August 2003

Roohi Choudhry

independent bookstore profile

Green Apple Books of San Francisco

In San Francisco, you'd have to be suicidal to subjectively label any one establishment the Best Independent Bookstore. To put it mildly, this is a city that likes books. This is also a city that will rally around any little guy standing up against The Man. I like to imagine that San Franciscan indie bookstores make those Big B's (you know who they are) piss their pants, because there's nothing we hate more than a capitalist behemoth sprawling over our parking spots and plying us with bad lattés.

So you'll find an indie bookshop or two on every corner here. In such a saturated market, how can any one of them stand out, you might ask. With endless variety, a kick-ass music section and miles and miles of bargain bins. Yes, that's right, I'm talking about Green Apple Books.

Green Apple Books opened at the tail end of the beat generation of bookstores here--making a modest dent on the scene in 1967 with a small space on a single floor. Since then it has exchanged owners, reproduced, and exploded amoeba-like into its environs. Primarily a used bookstore, it now occupies all three floors of its building as well as an annex two doors down. Kevin Hunsanger, who started shelving at the store 13 years ago and is now an owner, credits this growth as one of Green Apple's assets:

Green Apple Recommends

Kevin Hunsanger's all-time favorite:

You Can't Win by Jack Black. "This is a memoir written by a vagabonding rogue at the turn of the century. Right when the West was really expanding and industrialization was tying the coasts together. He was the last of the bad men who would rob banks and use the railroads to get out of town. The book is a great canopy of the United States in that time. It's also a great book of San Francisco history. Jack Black, after his roaming days, settled down and was the head librarian for the San Francisco library system, and was a regular journalist for The San Francisco Call that Ambrose Pierce and Mark Twain also worked with. It's a San Francisco cult classic and we still sell 10 to 15 copies a week consistently."

Other staff recommendations:

A Fan's Notes by Frederick Exley
"Cheated!! I feel robbed, let down, downright cheated that I've lived 26 years before reading A Fan's Notes."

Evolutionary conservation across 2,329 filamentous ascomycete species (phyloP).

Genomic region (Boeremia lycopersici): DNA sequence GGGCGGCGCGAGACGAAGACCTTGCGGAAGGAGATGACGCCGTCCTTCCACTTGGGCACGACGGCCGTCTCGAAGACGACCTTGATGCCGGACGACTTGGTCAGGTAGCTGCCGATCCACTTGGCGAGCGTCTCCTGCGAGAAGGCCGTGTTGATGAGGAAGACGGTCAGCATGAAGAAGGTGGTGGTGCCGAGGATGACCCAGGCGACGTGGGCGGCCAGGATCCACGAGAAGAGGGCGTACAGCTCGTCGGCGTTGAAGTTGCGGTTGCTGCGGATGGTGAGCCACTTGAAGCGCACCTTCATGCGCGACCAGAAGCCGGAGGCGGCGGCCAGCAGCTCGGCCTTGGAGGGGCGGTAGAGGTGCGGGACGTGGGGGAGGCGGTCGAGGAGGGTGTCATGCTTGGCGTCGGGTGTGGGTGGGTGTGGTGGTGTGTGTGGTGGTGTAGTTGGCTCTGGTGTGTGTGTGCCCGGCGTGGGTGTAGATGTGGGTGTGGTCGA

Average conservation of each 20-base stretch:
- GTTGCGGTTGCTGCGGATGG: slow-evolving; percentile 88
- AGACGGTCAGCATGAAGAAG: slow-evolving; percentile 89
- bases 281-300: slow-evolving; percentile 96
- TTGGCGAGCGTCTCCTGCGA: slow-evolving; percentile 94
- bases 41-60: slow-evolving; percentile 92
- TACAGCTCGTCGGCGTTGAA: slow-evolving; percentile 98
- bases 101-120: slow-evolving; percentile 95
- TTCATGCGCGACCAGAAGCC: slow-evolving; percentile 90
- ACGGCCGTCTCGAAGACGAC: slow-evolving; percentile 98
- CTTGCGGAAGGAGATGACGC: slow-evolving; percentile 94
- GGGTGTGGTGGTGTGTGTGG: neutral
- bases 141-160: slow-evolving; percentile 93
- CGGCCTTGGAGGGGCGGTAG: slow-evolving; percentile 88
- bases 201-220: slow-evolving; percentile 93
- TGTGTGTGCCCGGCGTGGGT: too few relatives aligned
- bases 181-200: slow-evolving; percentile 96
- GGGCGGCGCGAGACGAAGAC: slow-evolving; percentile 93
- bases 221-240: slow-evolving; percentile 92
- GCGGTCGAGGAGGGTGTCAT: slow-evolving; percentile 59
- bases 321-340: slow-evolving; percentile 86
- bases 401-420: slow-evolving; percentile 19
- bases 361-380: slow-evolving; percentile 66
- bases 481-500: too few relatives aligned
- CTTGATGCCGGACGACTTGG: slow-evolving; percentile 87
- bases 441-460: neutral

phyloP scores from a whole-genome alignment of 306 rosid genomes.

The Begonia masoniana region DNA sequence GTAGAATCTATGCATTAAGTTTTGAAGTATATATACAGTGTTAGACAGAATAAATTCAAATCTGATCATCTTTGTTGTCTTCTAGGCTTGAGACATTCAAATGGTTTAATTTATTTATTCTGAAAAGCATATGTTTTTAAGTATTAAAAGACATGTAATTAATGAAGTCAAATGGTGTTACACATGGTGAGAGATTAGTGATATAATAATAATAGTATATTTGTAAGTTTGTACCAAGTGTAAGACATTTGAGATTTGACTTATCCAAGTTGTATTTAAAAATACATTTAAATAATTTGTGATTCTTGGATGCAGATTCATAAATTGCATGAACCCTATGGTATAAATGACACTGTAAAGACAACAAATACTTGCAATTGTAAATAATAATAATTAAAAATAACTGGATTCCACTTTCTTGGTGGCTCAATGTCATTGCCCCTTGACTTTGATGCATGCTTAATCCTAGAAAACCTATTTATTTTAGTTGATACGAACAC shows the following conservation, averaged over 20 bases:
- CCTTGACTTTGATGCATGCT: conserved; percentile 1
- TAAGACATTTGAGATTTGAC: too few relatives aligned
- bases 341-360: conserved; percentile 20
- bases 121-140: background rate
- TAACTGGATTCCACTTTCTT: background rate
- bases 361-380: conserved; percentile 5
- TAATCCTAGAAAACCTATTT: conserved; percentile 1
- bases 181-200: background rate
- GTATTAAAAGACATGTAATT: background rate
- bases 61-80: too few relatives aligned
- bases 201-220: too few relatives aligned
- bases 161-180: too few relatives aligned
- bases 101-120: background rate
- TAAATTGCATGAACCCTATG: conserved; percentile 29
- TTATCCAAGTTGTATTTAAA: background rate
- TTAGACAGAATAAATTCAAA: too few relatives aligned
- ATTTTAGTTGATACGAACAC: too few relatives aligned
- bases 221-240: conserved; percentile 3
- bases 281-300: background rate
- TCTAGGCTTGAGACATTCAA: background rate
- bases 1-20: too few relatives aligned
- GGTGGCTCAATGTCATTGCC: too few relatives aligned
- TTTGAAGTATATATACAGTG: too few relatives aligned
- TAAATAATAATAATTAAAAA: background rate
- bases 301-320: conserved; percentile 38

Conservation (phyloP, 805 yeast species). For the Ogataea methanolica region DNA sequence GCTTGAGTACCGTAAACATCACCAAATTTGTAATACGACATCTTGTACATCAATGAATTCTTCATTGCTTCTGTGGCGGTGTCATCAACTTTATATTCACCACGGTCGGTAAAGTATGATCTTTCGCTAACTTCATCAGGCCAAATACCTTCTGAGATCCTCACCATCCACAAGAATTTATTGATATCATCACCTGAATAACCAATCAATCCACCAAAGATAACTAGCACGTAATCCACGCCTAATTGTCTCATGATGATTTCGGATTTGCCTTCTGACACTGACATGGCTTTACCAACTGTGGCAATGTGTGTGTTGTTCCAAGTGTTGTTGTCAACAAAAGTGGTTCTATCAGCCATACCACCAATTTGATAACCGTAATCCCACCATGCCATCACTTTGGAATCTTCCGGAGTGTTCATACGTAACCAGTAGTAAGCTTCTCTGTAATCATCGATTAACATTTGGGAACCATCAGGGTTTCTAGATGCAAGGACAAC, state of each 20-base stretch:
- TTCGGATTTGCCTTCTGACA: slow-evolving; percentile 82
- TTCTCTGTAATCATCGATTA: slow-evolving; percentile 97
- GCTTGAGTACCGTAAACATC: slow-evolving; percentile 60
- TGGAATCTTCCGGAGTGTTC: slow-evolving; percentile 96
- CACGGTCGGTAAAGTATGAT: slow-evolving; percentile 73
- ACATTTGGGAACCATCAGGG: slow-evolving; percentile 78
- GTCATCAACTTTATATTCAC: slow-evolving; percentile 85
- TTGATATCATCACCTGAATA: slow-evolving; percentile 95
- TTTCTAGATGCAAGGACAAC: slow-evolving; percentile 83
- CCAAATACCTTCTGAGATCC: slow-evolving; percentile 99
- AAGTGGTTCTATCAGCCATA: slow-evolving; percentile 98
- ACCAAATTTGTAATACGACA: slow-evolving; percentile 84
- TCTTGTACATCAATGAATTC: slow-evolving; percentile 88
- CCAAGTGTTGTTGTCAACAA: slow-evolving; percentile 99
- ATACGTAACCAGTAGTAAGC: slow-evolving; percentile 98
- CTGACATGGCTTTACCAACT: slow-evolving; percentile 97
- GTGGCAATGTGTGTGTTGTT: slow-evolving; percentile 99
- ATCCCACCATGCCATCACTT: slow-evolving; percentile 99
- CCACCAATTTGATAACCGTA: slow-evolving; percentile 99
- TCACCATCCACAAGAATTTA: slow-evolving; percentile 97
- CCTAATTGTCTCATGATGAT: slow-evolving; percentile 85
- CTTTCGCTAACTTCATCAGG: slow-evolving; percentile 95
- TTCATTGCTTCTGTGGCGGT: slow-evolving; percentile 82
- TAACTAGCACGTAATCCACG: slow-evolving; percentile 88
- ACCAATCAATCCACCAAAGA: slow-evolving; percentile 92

Siddhartha by Hermann Hesse
"A beautiful, sparely-written tale of a young Brahmin's meeting with and later following of the Buddha. Perhaps the most spiritually compelling novel of the 20th century. Highly recommended for anyone."

Civil Disobedience by H.D. Thoreau
"Now that the war on terrorism has become a war on dissent, this classic essay on the principle 'No' is more resonant than ever."

Cruddy by Lynda Barry
"If I were pitching this book to a movie producer, I would call it a cross between Natural Born Killers and Paper Moon. It is the story of a father and daughter's cross-country road trip/bloodbath. And it's hilarious."

"You could not go out and open a store like Green Apple today--it has organically grown through the years. Like water seeking its own level, the books have just continued to fill this place and the physical landscape of the store has changed to accommodate their growth. So there are lots of little nooks and crannies--it has its own unique charm."

Green Apple's first coup is location, location, location. The main store and its annex, both facing the famous Clement Street in the Richmond, pull booksluts from all over the city and beyond. This neighborhood has not fallen prey to the hipster/yuppie infestation that has diseased much of San Francisco. The Richmond is highly gentrified, yes, but it still retains that hard-working, bargain-hunting immigrant atmosphere that is so in keeping with Green Apple's own unpretentious vibe.

Green Apple is not another bookstore filled with cashiers who frown at your Tom Clancy obsession or your late-night craving for Romance novels. It's a comfortable place where it's OK to be you, even if you're a moron. That's precisely what sets it apart from so many other bookshops here: it remains completely unaffected in a very self-conscious city. The décor adds to that feel with creaky wooden floors and doors, copious forest-green paint, hand-written recommendations and a certain organized anarchy on the shelves. Plus, this customer-based free-for-all attitude starts right at the top.